Building on best practices (technological, non-technological and social), as well as ongoing projects and planned initiatives in European ports, proposals should address;
Area B: Green Ports
Perform large-scale, real-life high TRL demonstrations of sustainable maritime and inland ports, addressing at least 6 of the following 8 aspects:
- Demonstrate integrated low-emission energy supply and production at ports (e.g. electricity, green hydrogen, advanced biofuels and bioliquids) and supply systems (on-shore or off-shore), with storage, distribution and power / re-charging / sustainable
alternative fuel re-fueling infrastructure for ships and other vehicles operating at/to/from ports, as well as for other uses (e.g. port equipment/machinery, on-shore power supply systems for vessels mooring in the port, etc.);
- Demonstrate sustainability and innovation beyond energy supply and demand at ports, particularly the integration with green and smart logistics and operations at/to/from ports, energy-efficient buildings, innovative construction, dredging and infrastructure
activities, effective and green land use;
- Demonstrate seamless and highly efficient logistics operations, for integrated sea/river-port-hinterland connections (e.g. between sea/river, rail and road), to enable modal shifts and system-wide door-to-door multimodal passenger mobility and freight
- Perform pilot activities to showcase the positive environmental effects of digitalisation (incl. satellite-based solutions) in ports, particularly with clean (e.g. electrified / hydrogen) connected and automated vehicles and cranes, as well as intelligent
port systems and dynamic vessel traffic flows for improved routing and scheduling, to minimise ship time at port, enabling efficient and automated logistics chains and multimodal inter-connections;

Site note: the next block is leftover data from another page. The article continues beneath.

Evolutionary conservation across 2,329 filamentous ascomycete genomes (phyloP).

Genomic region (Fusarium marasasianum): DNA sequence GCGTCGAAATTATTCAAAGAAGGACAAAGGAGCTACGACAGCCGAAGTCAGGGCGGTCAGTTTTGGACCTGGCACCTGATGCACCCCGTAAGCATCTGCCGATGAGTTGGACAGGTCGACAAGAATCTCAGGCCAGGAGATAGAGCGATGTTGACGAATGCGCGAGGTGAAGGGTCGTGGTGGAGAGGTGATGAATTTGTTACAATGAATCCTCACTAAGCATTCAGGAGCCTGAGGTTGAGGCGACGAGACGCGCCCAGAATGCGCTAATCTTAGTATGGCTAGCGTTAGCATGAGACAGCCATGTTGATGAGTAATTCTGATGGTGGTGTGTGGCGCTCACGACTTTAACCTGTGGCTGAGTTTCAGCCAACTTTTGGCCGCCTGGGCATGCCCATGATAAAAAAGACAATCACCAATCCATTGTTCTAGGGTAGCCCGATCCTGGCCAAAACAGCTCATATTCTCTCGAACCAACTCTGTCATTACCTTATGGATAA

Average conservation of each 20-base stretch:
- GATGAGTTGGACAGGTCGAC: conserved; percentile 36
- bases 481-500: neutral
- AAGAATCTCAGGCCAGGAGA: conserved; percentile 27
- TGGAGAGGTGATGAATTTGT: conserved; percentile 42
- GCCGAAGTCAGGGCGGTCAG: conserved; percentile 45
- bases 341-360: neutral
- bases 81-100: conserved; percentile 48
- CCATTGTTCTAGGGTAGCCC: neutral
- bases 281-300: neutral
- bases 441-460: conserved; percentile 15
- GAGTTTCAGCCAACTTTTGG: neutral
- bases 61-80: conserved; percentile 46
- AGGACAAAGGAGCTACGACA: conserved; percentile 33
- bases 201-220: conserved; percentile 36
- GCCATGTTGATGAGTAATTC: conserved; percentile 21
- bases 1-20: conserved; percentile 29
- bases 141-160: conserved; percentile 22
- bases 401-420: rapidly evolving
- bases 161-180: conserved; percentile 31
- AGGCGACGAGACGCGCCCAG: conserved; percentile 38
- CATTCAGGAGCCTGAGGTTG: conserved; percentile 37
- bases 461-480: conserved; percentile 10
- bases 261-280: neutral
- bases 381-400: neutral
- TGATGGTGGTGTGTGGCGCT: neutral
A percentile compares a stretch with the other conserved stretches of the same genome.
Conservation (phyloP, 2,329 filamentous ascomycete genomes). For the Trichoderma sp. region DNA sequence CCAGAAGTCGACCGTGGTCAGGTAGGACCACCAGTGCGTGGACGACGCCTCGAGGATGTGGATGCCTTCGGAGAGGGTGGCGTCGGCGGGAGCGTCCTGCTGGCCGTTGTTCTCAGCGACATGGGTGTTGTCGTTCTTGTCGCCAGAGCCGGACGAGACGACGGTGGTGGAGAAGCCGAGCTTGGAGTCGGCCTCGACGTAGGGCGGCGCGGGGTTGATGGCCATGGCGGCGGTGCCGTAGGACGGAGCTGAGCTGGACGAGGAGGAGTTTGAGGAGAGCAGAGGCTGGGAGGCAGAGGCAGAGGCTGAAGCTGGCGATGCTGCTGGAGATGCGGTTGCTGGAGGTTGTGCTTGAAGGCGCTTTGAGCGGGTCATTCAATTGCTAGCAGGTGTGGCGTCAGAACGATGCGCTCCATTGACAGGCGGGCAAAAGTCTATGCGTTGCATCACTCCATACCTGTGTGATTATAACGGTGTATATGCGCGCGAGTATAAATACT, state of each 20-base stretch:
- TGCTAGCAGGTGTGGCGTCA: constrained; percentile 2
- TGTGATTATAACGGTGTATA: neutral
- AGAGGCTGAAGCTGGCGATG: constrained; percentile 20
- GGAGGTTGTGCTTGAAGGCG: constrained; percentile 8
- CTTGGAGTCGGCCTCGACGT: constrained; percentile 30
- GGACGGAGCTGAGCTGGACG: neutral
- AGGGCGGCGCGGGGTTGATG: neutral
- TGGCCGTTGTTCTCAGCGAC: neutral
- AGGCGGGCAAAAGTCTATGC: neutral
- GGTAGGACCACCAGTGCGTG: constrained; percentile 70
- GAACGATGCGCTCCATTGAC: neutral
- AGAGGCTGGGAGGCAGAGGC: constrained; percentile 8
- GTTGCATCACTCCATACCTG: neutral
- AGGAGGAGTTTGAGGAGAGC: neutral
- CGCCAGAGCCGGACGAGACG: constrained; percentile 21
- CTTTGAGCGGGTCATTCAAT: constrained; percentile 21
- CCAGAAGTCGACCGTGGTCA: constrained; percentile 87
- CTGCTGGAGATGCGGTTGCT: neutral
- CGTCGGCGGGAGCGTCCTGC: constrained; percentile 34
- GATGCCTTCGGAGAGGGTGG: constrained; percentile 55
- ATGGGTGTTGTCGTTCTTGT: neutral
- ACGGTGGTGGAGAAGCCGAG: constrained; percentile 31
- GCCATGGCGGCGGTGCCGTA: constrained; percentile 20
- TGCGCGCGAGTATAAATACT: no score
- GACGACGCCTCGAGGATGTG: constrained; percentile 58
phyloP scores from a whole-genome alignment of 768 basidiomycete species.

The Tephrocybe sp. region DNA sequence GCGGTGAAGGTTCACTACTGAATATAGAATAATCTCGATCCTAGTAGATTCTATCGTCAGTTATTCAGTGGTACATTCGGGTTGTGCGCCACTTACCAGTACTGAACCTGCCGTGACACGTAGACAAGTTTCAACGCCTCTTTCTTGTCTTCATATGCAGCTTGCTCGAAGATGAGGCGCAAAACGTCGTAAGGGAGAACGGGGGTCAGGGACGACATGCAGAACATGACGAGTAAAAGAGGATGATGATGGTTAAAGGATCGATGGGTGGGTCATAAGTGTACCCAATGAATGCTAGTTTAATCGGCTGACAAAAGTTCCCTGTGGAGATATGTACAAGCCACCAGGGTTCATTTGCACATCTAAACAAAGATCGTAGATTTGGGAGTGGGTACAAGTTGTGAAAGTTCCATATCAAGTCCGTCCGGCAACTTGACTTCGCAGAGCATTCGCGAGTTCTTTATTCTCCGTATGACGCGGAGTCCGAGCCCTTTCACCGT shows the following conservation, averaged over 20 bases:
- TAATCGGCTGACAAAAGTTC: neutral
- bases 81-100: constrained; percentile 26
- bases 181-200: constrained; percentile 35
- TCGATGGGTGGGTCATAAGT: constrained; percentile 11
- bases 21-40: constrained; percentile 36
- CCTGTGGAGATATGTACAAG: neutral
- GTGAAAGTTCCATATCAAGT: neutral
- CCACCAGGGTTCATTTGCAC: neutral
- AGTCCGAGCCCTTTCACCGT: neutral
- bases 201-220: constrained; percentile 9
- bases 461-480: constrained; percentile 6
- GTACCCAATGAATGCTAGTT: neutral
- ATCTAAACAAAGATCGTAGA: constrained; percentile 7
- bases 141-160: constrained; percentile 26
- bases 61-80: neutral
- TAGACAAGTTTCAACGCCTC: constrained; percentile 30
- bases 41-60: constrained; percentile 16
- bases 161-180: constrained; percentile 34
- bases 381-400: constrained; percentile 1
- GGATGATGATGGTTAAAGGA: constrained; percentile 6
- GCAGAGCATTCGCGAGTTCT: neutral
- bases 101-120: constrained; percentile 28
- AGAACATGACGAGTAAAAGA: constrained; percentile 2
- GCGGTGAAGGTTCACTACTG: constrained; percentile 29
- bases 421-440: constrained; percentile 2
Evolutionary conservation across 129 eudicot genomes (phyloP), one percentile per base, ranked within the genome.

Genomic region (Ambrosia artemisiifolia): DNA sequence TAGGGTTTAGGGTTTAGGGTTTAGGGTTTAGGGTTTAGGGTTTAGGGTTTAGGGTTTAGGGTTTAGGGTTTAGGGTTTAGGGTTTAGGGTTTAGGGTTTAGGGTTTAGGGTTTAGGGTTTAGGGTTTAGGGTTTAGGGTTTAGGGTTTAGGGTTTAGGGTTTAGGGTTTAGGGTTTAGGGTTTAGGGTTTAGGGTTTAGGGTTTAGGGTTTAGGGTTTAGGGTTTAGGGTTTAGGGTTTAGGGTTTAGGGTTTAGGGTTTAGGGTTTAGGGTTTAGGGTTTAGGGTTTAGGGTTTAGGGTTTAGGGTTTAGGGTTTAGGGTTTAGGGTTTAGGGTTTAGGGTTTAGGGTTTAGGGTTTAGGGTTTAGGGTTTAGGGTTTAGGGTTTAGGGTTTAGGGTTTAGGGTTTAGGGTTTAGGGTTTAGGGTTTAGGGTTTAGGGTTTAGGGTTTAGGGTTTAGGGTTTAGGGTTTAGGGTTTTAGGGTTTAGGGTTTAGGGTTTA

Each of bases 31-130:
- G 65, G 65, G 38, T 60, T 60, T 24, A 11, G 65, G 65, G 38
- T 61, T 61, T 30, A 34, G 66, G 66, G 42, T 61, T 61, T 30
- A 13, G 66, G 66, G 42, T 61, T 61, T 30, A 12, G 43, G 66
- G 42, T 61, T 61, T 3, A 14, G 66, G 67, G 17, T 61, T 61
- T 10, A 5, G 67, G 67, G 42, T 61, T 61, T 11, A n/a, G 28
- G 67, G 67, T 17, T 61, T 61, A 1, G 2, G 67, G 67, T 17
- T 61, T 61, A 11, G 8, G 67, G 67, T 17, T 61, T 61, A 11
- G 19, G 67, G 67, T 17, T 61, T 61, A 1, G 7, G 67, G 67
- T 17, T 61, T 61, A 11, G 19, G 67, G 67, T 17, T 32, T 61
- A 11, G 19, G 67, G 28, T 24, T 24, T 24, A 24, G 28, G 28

- Deliver new tools and optimisation mechanisms for multimodal access, passenger and freight flows into and out of the port, as well as between ports, facilitating port access and reducing traffic from / to the city or other nodes;
- Assess non-technological framework conditions, such as market mechanisms and potential regulatory actions in the short and medium term, which can provide financial/operational incentives and legal certainty for implementing low-emission solutions
(e.g. considering first-mover advantage, best-equipped-best-served principles and port market share effects);
- Develop and promote new multi-actor governance arrangements that address the interactions between all port-related stakeholders, including port authorities, ship owners, local communities, civil society organisations and city, regional or national
planning departments, in order to accelerate the production and use of sustainable energy;
- Deliver a Master Plan for the future Green Port, with a bold vision and a roadmap with milestones to achieve GHG neutral shipping and minimal pollution in maritime and inland port areas (incl. ships in and approaching port) by 2030, 2040 and 2050;
as well as addressing the associated investment / cost implications (incl. operational and capital expenditures). This master plan should also address:
- A wider socio-economic perspective, covering sustainable and smart mobility, technical, operational, economic, environmental and social aspects, relevant to shaping the green ports of the future and their integration with other sustainable transport
modes, the hinterland, cities and urban mobility;
- Solutions with the highest potential for emission reduction at ports, focusing on CO2 and noxious pollutant emissions (SOx, NOx and particulates), as well as water pollution and noise, but also on improving biodiversity, the soil and the aquatic
environment, while considering climate change effects (e.g. sea/river-level rise, new tourism patterns, etc.);